I own a lot of jackets but I never wear them.

It’s a good thing I live in a very temperate part of California.

Also? I’m terrified of motorcycles.

Anyhow. What was I saying before my tangent on jackets?

Ah, yes. This glimpse of a life that never was, that possibly could be, but probably won’t.

Here’s the thing. It isn’t the jacket or the boots or the makeup or the hair.

It’s the SWAG.

I have lost my swag.

Actually, did I ever really have it? Was there ever a time where I just felt like a BAMF and walked into a room feeling like I owned it and everyone should bow before my awesomeness?

I cannot ever recall feeling this way.

Maybe on my wedding day because if you don’t feel like a BAMF on your wedding day, I suppose that’s a sad thing.

Come to think of it, BAMF is the wrong descriptor for how I felt on my wedding day. I stand corrected.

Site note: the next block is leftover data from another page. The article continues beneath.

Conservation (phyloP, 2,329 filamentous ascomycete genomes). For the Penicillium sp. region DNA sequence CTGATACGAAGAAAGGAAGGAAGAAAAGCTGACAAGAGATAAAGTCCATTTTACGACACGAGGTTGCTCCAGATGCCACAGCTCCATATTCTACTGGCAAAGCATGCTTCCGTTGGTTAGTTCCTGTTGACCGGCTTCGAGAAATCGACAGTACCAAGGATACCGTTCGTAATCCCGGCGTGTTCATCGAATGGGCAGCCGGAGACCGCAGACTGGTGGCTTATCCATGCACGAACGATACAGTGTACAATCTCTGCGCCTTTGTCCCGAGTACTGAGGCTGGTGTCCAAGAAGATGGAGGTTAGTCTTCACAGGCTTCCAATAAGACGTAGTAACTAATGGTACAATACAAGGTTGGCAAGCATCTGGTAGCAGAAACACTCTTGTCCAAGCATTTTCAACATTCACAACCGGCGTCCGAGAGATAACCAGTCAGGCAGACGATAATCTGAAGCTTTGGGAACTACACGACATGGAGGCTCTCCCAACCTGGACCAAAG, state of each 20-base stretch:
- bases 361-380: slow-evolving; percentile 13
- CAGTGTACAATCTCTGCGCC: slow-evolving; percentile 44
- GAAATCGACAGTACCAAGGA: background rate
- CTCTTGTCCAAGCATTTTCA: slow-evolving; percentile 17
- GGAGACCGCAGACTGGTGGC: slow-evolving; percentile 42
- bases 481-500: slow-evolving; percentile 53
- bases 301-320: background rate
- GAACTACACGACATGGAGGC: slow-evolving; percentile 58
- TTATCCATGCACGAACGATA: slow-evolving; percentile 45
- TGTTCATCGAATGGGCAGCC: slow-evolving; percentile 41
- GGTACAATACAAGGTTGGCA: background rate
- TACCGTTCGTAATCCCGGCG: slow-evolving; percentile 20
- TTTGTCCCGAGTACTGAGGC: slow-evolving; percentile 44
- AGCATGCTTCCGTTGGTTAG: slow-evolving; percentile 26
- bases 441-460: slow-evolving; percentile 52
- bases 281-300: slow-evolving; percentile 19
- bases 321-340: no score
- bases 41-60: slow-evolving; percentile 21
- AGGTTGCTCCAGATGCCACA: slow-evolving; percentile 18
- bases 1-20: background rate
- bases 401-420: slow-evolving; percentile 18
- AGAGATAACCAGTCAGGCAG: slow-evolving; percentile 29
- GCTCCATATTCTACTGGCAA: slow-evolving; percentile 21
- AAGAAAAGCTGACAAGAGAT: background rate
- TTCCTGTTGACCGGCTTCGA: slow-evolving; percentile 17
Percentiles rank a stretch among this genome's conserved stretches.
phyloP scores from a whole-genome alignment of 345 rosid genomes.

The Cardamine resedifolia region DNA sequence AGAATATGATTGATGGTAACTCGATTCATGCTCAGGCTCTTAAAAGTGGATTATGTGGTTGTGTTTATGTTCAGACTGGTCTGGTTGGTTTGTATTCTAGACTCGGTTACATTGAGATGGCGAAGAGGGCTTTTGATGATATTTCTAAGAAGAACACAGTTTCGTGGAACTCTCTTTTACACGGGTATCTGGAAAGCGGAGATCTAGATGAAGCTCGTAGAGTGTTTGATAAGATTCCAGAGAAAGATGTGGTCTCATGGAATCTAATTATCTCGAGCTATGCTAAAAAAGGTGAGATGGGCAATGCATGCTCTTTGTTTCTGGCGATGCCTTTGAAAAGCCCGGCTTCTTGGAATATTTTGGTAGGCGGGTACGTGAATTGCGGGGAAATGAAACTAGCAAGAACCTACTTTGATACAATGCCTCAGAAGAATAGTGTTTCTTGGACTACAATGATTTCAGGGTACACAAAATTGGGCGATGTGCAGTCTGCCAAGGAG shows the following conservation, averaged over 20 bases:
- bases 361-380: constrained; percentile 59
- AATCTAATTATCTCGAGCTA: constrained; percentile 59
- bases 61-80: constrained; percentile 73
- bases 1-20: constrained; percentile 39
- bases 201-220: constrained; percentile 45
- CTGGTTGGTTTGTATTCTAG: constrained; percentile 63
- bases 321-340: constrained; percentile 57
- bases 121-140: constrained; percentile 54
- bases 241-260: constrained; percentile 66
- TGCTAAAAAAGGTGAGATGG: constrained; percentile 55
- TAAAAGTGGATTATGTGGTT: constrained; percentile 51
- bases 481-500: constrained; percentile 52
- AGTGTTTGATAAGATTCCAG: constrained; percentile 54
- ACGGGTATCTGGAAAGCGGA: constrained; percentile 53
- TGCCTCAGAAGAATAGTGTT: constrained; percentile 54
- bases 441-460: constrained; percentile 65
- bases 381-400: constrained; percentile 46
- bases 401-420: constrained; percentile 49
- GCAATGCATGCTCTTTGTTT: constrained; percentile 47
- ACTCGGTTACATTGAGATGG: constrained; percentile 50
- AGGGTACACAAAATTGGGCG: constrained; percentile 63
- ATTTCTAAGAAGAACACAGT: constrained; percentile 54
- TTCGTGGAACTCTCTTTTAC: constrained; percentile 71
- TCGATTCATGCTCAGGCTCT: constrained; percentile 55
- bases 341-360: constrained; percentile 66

This lack of BAMF-ness makes me sad. Because why shouldn’t I feel like I’m a badass? Why am I always walking around feeling like I’m an impostor?

I’m not saying I should walk around acting like an entitled prat, but you know, there must be some sort of socially acceptable in-between state, right? It shouldn’t be either feel like you don’t belong or feel like you’re better than everybody.

Do men go through this?

Is this something uniquely given to women?

I’m sure there are millions of articles on this subject. I probably have read most of them.

The problem is thus: I feel such a disconnect from who I really am and who I wish I could be. And on top of that, I feel bad because a lot of who I wish I could be would be attainable if only I put in the work. But I don’t want to put in the work!

So, I guess I don’t really want to be that person.

This is the hard part: to sift through all the things I think I want to get to the parts I really do want. And then to decide whether or not I want it badly enough to put in the work. And then when I do put in the work, to not get discouraged by the discomfort of actually working.

There are way too many steps in this.

And who is to say that what I think I want will make me happy? Or happier than what I am now?